Wednesday, February 09, 2005

Sick of being "In-between"

I get tired of seeing us characterize ourselves as "in-between" or "torn between two worlds". It's an absurdly common theme. From academic studies to MTV Real World profiles, these is a cliche framing of the Asian American experience. It's worth studying since it's obviously how we are perceived by mainstream Americans, but why have we internalized it as the way to communicate our experiences? Just like the way Malcolm cast off his "slave name", we need to cast off this colonial language and value system.

The simple fact is that people moving around and cultures changing is a natural process. Even as we pick up and drop "new" cultural properties, we are causing others to do the same. After all, Europeans had to come from somewhere. Latinos developed out of native populations originally descended from Asian explorers being brutalize by European invaders.

So I don't think we are "in-between"--we are just "in-process" like everyone else. There's "Asia" and all its parts and peoples. There's white America and all its parts and peoples and there's us and all our parts and peoples. I don't belong to Asia and I don't belong to America. I belong to me and my community and a struggle that will show everyone else what we already know--we aren't caught between worlds--we are a vital part of the only world there is.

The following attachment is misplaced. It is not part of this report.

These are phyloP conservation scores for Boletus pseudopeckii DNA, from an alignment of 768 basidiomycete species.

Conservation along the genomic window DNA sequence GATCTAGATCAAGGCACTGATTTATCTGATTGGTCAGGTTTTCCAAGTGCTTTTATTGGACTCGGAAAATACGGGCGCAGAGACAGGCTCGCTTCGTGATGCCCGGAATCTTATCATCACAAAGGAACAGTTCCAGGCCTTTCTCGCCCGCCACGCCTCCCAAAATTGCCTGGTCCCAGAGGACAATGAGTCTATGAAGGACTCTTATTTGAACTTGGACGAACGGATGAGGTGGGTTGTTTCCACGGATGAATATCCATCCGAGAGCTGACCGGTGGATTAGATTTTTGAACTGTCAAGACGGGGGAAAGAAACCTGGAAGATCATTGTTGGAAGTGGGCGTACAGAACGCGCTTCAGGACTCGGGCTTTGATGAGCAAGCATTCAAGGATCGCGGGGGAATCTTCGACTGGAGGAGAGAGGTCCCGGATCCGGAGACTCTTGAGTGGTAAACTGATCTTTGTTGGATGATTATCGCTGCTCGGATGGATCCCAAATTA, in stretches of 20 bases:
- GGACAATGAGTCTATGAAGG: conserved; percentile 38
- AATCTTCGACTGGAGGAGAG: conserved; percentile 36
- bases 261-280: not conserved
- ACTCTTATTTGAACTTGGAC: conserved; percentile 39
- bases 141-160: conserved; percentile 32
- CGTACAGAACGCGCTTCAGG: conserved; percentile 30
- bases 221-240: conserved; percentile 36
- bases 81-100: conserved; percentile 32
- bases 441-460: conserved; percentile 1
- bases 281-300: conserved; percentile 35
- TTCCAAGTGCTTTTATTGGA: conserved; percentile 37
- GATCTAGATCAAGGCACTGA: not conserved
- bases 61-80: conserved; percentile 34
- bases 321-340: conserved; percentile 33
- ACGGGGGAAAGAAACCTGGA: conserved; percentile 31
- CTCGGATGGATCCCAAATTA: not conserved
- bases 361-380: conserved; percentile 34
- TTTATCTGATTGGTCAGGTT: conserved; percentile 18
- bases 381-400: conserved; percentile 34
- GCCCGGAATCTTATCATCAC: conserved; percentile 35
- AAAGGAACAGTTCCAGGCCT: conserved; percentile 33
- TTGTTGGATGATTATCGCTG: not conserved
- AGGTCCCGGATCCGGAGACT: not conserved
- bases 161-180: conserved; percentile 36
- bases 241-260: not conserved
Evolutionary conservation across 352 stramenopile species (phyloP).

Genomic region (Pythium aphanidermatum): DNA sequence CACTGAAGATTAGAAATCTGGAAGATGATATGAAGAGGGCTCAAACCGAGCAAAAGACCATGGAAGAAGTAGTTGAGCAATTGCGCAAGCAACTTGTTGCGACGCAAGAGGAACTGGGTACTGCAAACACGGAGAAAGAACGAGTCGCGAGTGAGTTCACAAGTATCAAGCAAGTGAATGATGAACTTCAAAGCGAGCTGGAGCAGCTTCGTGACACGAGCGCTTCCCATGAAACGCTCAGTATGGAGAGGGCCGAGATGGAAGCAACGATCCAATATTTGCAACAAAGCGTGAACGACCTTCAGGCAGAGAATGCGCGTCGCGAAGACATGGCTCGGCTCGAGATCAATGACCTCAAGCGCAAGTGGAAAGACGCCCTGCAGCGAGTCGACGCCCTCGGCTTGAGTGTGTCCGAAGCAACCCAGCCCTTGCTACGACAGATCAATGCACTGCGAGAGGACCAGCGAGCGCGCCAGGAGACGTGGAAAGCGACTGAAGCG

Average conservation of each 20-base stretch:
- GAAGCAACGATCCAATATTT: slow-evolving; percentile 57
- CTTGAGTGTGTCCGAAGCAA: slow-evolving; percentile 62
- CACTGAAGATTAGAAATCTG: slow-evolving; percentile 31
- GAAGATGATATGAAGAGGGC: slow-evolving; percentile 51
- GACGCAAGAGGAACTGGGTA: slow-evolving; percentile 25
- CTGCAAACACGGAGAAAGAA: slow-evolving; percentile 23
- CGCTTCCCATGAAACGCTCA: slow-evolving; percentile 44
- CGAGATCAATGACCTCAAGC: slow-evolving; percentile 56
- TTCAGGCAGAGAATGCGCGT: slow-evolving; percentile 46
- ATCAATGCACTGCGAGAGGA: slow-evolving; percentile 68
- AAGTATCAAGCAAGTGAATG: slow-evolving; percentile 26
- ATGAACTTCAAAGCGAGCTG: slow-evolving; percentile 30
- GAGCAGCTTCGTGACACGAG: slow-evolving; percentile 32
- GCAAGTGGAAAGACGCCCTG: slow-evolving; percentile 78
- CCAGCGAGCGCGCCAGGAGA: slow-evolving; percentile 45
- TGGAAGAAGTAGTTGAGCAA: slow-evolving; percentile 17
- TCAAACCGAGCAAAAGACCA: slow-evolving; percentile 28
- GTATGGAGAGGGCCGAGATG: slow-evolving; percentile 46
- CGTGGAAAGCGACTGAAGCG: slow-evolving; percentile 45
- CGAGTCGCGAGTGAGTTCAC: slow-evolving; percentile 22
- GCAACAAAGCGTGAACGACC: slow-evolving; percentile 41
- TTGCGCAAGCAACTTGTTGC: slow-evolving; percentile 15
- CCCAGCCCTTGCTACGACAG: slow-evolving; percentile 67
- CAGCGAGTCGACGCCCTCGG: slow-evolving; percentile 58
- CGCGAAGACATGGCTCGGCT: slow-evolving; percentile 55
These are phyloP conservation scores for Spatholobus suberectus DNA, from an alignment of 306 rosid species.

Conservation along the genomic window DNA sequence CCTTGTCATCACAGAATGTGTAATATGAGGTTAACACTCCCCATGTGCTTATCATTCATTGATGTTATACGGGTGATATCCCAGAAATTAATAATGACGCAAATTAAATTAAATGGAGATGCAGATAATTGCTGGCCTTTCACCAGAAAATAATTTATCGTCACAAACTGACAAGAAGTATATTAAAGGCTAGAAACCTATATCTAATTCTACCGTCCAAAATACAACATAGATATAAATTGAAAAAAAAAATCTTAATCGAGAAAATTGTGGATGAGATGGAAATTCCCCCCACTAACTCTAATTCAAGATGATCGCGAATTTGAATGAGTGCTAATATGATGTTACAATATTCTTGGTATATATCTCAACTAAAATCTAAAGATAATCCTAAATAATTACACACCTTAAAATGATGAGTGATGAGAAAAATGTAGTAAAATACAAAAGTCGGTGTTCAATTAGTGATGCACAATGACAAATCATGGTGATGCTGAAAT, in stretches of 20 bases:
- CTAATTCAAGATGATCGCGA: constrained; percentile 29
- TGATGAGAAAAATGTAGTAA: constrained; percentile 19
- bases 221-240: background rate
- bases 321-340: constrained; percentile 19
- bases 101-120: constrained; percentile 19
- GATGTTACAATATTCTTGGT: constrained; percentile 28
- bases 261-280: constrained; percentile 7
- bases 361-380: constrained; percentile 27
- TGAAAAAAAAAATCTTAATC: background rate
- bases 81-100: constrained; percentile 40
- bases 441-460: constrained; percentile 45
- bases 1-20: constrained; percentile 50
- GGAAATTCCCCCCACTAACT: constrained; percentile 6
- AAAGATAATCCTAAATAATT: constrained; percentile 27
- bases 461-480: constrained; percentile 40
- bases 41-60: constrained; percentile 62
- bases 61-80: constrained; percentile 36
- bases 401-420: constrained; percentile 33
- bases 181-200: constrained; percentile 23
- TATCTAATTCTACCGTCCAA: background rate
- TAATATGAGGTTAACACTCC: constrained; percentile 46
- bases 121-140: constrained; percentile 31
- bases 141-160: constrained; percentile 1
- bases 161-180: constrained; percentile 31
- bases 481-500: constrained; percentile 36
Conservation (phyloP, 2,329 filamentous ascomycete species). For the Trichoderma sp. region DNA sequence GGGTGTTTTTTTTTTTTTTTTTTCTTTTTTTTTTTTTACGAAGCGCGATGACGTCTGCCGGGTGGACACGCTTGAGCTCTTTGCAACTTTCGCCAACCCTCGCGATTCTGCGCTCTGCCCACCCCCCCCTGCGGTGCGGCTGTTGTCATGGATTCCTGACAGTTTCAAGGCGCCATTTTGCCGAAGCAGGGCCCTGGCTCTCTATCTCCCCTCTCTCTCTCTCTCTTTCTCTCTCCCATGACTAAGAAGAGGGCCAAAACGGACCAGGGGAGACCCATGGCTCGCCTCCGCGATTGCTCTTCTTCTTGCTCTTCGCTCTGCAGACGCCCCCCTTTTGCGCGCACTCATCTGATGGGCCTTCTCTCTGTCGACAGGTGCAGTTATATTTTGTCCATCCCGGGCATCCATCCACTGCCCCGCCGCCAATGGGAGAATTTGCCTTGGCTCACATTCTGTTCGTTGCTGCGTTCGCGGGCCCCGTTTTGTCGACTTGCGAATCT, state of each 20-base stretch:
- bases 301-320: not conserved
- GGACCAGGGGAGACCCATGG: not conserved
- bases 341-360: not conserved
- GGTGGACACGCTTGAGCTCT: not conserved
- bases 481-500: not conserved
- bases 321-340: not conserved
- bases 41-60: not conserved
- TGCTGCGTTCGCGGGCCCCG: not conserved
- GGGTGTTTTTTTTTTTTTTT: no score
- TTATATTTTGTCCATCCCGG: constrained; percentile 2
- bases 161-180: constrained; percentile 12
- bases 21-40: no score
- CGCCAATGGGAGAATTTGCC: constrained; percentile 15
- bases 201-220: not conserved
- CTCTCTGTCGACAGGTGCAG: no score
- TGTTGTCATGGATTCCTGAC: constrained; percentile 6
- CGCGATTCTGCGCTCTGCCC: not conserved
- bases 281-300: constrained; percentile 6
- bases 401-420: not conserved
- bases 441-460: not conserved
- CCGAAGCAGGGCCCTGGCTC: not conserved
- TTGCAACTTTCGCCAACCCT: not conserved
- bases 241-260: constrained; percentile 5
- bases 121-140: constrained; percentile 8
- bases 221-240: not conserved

3 Comments:

Blogger Matthew said...

When I was in high school, one day an African-American girl took it upon herself - out of the blue - to lecture me about the "fact" that I was black, basically telling me that no matter how I thought of myself, the world would think of me as black, so therefore I'm simply black. And that wasn't the first (or last) time that such an unsolicited lecture was delivered upon me - and always by someone African-American. There's a myriad of reasons why people have felt the need to spontaneously say such things to me, but I don't feel like going into them right now.

Suffice it to say, I've always had a bit of an issue in dealing with the topic of "which race are you?", even though it's an absurd question posed within an absurdly defined society. Biologically, of course, I'm African-American and Euro-American, with a bit of Native-American thrown in. (The elephant in the room being that everyone is a mutt, and made up of different ethnicities that we've felt the need to categorize and define, yet only the more obvious among us are ever boxed into a corner about 'choosing' which one we belong to).

As for which ethnicity I am culturally, to keep things on a shallow, superifical level, I'm probably more Euro-American, simply because that's what my mother was, and she was around more, and we bonded better. But I've always wondered, upon giving such an answer, what is implied by the choice that is given to me (i.e. black vs. white)? It's true that the African-American community, in one sense, has its own sense of 'culture', and as we've already confirmed that a person's biology is pretty immutable, then when a person of obvious mixed-race ethnicity is posed the 'choice' question, then the unspoken aspect of the question must be culture-based. And yet even that is a murky swamp of shifting definition.